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White House Symposium Offers Suggestions for Improving Early Childhood Education for Latinos

With data pointing at the Latino population quickly becoming a majority minority in the nation, a recent symposium held in Chicago by the White House Initiative on Educational Excellence for Hispanics highlighted the ways in which early learning can help support this growing population.

First 5 LA Best Start Program Officer Maria Aquino was one of about 100 representing child and early learning advocates who attended last month’s 2015 Early Learning Symposium, entitled Fulfilling America’s Future: Research. Practice & Policy Advancing Early Childhood Education for Hispanics

Aquino provided these key takeaways on the most relevant topics covered:

Quality early education will help “ensure that children are not starting behind in the race of life.” - Alejandra Ceja

The symposium began with framing education as a national security issue and as an investment where every $1 invested provides a return of $7. Social benefits include increased graduation rates, decrease in teen pregnancy rates and reduction in violent crime. Alejandra Ceja, fellow Angeleno and Executive Director of the White House Initiative on Educational Excellence for Hispanics, said that quality early education will help “ensure that children are not starting behind in the race of life.”

Dr. Luisiana Meléndez, Clinical Associate Professor at Erikson Institute, shared that one way we can accomplish this is to have culturally relevant and bilingual education that builds on the assets of families. Dr. Meléndez highlighted the importance of culture and family in a child’s life in order to adequately address needs in a holistic way. There is also a need to raise awareness of culture and context with early learning practitioners and to increase the proportion of practitioners that reflect the background of the families they serve.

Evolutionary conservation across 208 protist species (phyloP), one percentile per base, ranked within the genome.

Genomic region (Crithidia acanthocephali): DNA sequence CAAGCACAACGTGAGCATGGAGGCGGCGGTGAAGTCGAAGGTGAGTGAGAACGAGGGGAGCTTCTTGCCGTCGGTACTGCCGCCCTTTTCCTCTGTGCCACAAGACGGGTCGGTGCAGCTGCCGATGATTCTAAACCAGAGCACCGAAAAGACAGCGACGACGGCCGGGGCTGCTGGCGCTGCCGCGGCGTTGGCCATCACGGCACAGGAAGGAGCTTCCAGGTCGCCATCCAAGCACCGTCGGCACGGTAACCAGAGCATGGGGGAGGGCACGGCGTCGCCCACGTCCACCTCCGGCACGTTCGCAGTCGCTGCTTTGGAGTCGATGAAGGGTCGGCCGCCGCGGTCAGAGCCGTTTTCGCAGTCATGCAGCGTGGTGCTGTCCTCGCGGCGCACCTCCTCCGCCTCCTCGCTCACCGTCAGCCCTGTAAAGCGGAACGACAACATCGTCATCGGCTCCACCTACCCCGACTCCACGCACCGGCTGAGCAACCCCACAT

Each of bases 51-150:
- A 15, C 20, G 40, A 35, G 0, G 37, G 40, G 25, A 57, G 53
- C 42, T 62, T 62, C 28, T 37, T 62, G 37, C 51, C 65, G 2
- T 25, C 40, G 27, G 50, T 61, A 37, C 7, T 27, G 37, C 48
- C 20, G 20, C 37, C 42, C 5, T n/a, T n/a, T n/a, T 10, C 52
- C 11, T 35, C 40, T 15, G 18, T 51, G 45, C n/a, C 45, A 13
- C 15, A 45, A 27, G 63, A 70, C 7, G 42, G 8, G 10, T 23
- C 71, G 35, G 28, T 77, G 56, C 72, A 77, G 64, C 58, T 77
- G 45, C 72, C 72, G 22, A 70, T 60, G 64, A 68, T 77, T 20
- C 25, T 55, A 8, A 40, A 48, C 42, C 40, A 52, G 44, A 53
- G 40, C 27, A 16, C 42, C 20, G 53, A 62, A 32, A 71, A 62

Dr. Ida Rose Florez, Vice President of the National Association for the Education of Young Children and Director of First 5 California’s Early Education Effectiveness Exchange Learning Academy, reminds us to see that from a child’s experience entering school, we can understand that they are thrust into a culture that is unknown to them, as it is not the one at home.

Policy can guide change in teacher prep and licensure. Dr. Florez brought Quality Rating and Improvement Systems (QRIS) into the conversation, urging us to see it with a cultural lens and to value bilingualism. She recommended that we ask ourselves what we are missing with QRIS, continue to question its validity and be careful not to hang everything on it. Instead, we should be working on making it meaningful and assess how to show multiple levels of quality. Lastly, we should also ask ourselves who is creating assessments, because they are the product of people who create them, so they need to reflect the diversity of the students. 

In addition to seeing families with a cultural lens, speakers on the subject of family engagement recommended that if we want to see better outcomes, we must engage communities and families. This topic spoke to the potential of the work that First 5 LA is doing through its 14 Best Start Communities.

This look at community and family as playing a major role in creating positive outcomes on children is aligned with the goals of First 5 LA’s new Strategic Plan, which recognizes the need to build coalitions to comprehensively address these challenges.

Linda Smith, U.S. Deputy Assistant Secretary and Inter-Departmental Liaison for Early Childhood Development, added that engaging and coaching parents on these issues so that they can demand more for their children is the activism that is necessary, as a unified voice on these issues will have to engage all levels of government.

For more reading on these topics:

Immigrants and Boomers by Dowell Myers

The Bilingual Advantage: Language, Literacy and the US Labor Market (Bilingual Education and Bilingualism) by Rebecca M. Callahan (Editor), Patricia C. Gándara (Editor)

The Latino Education Crisis: The Consequences of Failed Social Policies by Patricia C. Gándara (Author), Frances Contreras (Author)

 

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